Another budget hand back?

Only three months into the financial year and already there is some muttering within Defence of another looming hand back of unspent funds – although the problem can always be mitigated by measures such as the purchase of a sixth C-17 announced on September 23 and the decision to lease another support ship nine days earlier. The reasons for such pessimism – shared by industry – are not hard to find. There are around 130 projects listed in the Defence Capability Plan, yet the Department is able to commit to making a decision during 2011 / 12 on seven of them.

7th Oct 2011


Another budget hand back?

Kym Bergmann / Canberra

Only three months into the financial year and already there is some muttering within Defence of another looming hand back of unspent funds – although the problem can always be mitigated by measures such as the purchase of a sixth C-17 announced on September 23 and the decision to lease another support ship nine days earlier. The reasons for such pessimism – shared by industry – are not hard to find. There are around 130 projects listed in the Defence Capability Plan, yet the Department is able to commit to making a decision during 2011 / 12 on seven of them.

That is not a misprint: only seven projects are in the category of a firm decision this financial year – everything else is listed in the out years, or given a lot of wriggle room with windows from 2011 / 12 to 12/13 or even 13/14. The apparent sure bets for a decision in the next eight months are: JP66; JP2008 (partial); JP 2044 (partial); JP 2047 (partial); JP 3027; LAND 17 (partial); and LAND 121 (partial – decision announced on August 30). To these can be added the upgrade of SM-2 missiles; participation in an international ESSM study; and watercraft for the LHDs. While there is scope in the documentation for more decisions to be taken in the short term, the prevailing Departmental and Ministerial philosophies appear to be “don’t do today what you can put off until tomorrow.”

The situation is the same – or worse - for projects awaiting First Pass approval. A growing sense of frustration is being felt by some in the Department as well as many on the outside and a recent manifestation is the call by retired Major General Jim Molan for massive changes, including greater Ministerial responsibility (see separate article).

An inevitable consequence of the procurement process grinding to a halt is that the ADF will be starved of equipment. This in turn will lead to even greater ad hoc purchases of kit to fill gaps as they emerge. Local industry will suffer. Voters will start to wonder ever more loudly why the Department continues to receive money that it cannot – or in some cases will not – spend. It is hard to see how successive reviews hope to improve the situation by adding in ever more process, most recently two Associate Secretaries, courtesy of Dr Rufus Black. When will the penny finally drop that there is often an inverse correlation between the number of entities engaged in a task and the efficiency with which it can be carried out? Rather than try to harness a thousand mice, use one horse.

Some conspiracy theorists suggest this is all part of a Government plot to save money and return the budget to surplus in 2012 / 13 – though the level of Tarzan-style Ministerial chest beating on that topic has subsided in the last few weeks as the international economic outlook remains uncertain. However, the old maxim probably applies: if you have to choose between a conspiracy and a bungle, it’s a bungle every time – even though Defence returning unspent funds again would suit a number of agendas.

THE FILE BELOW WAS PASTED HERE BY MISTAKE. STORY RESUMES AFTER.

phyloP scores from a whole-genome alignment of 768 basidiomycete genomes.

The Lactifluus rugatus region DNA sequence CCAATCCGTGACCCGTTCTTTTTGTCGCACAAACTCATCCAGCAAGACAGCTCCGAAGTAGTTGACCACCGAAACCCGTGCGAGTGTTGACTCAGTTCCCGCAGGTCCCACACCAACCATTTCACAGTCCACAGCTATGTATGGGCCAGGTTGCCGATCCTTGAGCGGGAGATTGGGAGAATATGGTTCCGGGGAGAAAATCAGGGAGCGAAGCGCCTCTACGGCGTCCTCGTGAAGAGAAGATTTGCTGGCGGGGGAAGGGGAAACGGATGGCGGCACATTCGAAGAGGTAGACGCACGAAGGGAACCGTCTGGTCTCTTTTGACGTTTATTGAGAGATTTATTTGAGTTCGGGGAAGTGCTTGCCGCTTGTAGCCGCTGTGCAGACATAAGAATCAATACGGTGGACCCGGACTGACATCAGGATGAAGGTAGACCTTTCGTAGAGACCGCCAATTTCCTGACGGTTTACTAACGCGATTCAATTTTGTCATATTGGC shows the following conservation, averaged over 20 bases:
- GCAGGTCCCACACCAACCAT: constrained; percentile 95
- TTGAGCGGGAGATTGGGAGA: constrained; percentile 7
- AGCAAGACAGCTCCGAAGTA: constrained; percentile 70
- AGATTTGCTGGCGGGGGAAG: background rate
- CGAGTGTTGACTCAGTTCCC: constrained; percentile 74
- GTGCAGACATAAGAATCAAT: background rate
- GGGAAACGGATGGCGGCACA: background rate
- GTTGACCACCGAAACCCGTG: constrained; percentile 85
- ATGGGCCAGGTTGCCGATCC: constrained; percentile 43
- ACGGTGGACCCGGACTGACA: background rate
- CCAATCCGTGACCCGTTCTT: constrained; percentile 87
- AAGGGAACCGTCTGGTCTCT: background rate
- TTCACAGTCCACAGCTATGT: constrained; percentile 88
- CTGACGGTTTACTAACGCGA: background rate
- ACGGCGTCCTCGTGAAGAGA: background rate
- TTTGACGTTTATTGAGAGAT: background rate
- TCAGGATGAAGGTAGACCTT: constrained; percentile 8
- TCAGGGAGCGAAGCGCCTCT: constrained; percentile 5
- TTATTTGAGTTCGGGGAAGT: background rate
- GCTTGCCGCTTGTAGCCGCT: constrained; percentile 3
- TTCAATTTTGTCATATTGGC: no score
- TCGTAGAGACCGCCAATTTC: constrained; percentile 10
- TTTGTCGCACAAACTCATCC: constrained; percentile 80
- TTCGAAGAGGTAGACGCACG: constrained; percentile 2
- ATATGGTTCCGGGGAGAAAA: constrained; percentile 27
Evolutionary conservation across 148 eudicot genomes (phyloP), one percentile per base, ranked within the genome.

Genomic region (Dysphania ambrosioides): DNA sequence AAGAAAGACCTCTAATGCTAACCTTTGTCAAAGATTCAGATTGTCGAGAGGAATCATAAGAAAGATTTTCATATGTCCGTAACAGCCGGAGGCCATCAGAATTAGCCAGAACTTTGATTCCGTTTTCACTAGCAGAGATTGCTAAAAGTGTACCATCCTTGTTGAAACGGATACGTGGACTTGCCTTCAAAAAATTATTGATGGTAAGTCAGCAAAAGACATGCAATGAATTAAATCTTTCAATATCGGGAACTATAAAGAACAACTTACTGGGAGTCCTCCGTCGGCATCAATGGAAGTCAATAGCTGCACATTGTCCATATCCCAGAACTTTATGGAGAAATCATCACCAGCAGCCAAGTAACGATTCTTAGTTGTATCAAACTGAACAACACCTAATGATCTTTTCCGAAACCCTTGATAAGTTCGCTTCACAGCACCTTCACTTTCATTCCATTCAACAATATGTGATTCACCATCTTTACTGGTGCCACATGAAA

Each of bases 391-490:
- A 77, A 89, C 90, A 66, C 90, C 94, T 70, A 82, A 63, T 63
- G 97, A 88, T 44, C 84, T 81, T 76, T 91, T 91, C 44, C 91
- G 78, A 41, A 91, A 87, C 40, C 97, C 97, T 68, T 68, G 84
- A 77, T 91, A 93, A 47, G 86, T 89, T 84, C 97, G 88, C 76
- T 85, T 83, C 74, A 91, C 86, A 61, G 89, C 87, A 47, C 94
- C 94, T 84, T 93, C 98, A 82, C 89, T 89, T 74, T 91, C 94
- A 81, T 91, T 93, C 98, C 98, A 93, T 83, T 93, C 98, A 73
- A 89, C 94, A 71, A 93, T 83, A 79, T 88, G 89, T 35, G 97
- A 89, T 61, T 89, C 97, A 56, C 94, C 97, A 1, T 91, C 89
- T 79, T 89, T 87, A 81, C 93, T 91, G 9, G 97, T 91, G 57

Finally, mention should be made of an event in Canberra that is an illustration of the wide and growing gap between the Department and the outside world, especially industry. Rockwell Collins is an important international defence technology company, which is well established in Australia and has plans for significant local expansion. They organized a seminar on September 19 & 20 and had on hand subject matter experts from around the world. Demonstrations of technology were part of the event and some of the systems on show are used in active operations, including in Afghanistan. Rockwell Collins are significant players in providing military and commercial networked solutions and their US pedigree certainly does them no harm in this country.

In the view of APDR, attendance by Defence personnel was disappointingly poor – though Rockwell Collins were generous enough to say that they were satisfied and that they were after quality rather than quantity. Nevertheless, the number of Defence staff at any one seminar was never more than 20 and often less than that. It seems that significant numbers of people preferred to remain in the comfort their offices less than five kilometers away and surf the internet or prepare for committee meetings rather than make the effort – and show the courtesy – of attending an event that had the objective of sharing valuable information.

This matters for several reasons. If Defence will not engage with industry then companies will have no choice but to make decisions on where to spend their research & development funds based on their own guesswork. That risks a gap emerging between what Defence requires and what industry is developing. And by attending, people might actually have learned something to their benefit.

This indifference of Defence to what is going on in the outside world is becoming more common and unless a shift in attitude takes place companies will stop making the effort to engage. Everyone will be the poorer for that – especially the ADF.

 

 


 

APDR at a glance